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The Racial and Religious Hatred Bill

The second reading of this bill comes before the House of Commons on 21st June 2005.

This is an interesting issue because of its philosophical complexity. It has the so-called "chattering classes" particularly agitated because of its potential for further constraining free speech.

Free Speech is rightly not an absolute. It is entirely possible to use words published in various ways to cause massive dissent and disorder. It is, therefore, rational for the Public Order Act 1986 and other acts to constrain Free Speech.

People may not be aware of these aspects of legislation. However, they exist and they exist for a good reason.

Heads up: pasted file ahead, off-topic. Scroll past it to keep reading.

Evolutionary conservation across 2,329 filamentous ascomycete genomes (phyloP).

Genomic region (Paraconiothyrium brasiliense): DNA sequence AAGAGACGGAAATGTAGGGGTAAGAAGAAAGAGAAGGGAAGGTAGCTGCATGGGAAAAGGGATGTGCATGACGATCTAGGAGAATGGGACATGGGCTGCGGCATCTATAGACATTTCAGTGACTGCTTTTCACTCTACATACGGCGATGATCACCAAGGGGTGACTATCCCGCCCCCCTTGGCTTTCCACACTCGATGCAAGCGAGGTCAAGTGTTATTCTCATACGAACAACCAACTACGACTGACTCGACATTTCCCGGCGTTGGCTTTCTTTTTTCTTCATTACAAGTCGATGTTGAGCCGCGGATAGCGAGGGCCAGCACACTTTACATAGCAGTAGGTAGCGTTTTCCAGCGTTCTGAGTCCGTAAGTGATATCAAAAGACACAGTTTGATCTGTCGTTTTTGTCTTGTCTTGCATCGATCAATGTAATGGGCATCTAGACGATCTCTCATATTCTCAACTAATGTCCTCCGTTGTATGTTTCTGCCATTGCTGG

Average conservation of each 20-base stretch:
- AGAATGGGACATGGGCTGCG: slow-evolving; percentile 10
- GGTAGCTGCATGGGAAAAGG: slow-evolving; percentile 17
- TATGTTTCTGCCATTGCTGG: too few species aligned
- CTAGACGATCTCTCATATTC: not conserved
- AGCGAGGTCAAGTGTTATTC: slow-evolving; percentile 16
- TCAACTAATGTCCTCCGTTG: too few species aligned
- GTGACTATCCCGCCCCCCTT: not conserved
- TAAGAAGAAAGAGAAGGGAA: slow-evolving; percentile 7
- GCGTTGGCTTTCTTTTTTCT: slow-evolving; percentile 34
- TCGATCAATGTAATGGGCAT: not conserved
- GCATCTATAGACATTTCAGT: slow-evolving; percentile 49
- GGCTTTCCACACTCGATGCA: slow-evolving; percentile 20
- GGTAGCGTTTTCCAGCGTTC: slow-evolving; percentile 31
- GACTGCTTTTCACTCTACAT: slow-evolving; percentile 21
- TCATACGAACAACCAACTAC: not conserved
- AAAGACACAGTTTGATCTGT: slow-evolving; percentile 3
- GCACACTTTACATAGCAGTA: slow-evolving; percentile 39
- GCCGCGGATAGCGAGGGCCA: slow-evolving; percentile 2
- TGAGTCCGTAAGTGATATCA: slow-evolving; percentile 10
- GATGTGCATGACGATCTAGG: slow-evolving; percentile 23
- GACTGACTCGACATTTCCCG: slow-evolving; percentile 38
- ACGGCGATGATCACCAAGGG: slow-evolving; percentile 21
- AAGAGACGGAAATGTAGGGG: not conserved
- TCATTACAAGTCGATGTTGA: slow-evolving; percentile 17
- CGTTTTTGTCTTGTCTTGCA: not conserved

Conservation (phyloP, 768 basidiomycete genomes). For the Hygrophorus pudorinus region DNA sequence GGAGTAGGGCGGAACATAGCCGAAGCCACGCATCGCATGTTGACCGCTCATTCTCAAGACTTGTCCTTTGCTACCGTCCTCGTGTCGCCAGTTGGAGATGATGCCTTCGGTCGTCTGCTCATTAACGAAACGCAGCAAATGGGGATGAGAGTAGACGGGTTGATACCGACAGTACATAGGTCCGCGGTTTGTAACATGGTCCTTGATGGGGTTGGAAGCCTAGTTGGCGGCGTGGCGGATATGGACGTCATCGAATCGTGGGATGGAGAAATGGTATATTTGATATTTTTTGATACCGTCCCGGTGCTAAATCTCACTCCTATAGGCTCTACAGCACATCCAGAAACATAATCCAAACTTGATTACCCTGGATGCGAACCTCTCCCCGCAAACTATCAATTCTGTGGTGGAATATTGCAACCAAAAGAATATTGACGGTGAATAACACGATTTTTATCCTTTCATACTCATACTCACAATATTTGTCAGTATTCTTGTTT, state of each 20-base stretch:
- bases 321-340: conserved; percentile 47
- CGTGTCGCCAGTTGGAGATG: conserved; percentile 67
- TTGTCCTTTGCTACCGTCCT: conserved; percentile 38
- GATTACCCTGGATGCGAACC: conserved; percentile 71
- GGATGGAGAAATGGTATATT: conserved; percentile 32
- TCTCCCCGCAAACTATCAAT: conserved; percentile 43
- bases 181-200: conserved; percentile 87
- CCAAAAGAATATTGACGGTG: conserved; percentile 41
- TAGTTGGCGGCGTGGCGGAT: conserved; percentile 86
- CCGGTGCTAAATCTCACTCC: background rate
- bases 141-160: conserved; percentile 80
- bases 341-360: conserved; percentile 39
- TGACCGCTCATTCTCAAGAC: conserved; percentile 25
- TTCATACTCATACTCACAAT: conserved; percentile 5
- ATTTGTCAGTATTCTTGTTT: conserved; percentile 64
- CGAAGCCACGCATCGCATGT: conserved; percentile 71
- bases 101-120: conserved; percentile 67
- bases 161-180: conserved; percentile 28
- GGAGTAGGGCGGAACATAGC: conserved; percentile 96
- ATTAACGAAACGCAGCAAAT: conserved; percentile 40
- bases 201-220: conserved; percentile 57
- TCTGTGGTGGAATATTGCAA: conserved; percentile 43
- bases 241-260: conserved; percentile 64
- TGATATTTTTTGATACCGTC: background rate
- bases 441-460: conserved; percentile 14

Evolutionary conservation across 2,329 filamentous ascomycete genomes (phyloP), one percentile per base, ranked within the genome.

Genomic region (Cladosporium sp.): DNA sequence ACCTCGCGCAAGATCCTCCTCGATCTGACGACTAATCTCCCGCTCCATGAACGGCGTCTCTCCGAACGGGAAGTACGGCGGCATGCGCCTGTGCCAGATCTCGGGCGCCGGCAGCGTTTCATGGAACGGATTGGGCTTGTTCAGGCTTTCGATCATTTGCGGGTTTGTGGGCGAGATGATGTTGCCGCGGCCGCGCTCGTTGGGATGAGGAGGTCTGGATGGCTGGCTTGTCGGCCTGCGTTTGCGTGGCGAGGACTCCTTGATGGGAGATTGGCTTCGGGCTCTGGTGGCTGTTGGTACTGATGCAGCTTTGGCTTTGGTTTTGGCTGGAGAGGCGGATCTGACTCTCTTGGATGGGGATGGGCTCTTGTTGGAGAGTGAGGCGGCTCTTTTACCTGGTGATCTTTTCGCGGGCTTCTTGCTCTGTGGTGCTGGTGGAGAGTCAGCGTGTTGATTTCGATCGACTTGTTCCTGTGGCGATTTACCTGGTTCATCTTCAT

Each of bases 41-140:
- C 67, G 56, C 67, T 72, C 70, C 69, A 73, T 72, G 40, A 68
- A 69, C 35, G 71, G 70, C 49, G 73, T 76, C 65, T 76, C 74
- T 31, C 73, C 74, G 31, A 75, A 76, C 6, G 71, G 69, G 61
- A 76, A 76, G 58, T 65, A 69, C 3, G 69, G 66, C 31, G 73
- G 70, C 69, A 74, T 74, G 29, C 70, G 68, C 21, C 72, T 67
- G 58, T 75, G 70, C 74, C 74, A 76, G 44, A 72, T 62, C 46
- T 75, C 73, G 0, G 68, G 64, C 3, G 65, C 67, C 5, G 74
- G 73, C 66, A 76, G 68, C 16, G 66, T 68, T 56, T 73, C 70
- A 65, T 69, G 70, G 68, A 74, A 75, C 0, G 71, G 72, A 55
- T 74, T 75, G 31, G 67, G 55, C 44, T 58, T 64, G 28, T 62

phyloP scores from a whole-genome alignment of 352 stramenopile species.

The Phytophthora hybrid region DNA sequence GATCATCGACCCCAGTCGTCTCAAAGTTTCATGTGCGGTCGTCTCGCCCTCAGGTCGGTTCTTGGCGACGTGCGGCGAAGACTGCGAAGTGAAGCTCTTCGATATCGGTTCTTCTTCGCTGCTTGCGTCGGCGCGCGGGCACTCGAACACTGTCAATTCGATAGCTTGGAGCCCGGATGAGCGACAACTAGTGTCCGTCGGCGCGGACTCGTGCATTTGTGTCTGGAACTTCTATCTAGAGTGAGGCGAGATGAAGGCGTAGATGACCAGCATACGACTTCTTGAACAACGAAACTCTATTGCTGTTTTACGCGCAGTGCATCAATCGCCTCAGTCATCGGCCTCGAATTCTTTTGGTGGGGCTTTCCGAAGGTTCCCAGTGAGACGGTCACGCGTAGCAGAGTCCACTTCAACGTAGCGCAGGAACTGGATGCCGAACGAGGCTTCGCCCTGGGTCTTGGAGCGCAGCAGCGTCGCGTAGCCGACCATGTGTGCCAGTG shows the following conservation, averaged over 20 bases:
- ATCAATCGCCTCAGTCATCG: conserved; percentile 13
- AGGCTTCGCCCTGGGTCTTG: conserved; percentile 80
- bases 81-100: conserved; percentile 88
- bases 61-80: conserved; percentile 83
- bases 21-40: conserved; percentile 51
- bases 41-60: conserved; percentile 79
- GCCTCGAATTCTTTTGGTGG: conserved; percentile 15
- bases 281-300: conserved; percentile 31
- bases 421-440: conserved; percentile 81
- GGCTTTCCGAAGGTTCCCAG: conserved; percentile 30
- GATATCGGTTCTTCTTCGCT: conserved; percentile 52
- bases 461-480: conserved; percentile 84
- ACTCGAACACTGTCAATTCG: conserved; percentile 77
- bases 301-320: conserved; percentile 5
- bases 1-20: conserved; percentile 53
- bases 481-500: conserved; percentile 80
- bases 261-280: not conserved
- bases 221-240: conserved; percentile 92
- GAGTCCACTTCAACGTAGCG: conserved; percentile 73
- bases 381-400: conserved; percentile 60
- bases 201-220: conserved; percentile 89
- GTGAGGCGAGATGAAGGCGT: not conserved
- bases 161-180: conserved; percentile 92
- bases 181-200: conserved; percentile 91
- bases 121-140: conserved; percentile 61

The big question is whether further legislation is required and what further legislation is required.

There are clearly various types of criticism which can be applied to groups which can be described in a number of ways. Ridicule, humour and other types of offensive words can be used in a number of ways which can be critical of ethnic groups, religious groups or other groups of people such as Scousers.

We already have "Irish Jokes" which if nothing else do criticise an ethnic groups. These are entirely lawful.

It is entirely lawful to do things which are offensive and clearly this is right. I wish at times people would not be as offensive as they can be, but it should be their right to be offensive.

The difficulty arises when things go that big step further and come into the territory where any one particular group of people finds itself in a situation in which people are publishing words intentionally to create hatred.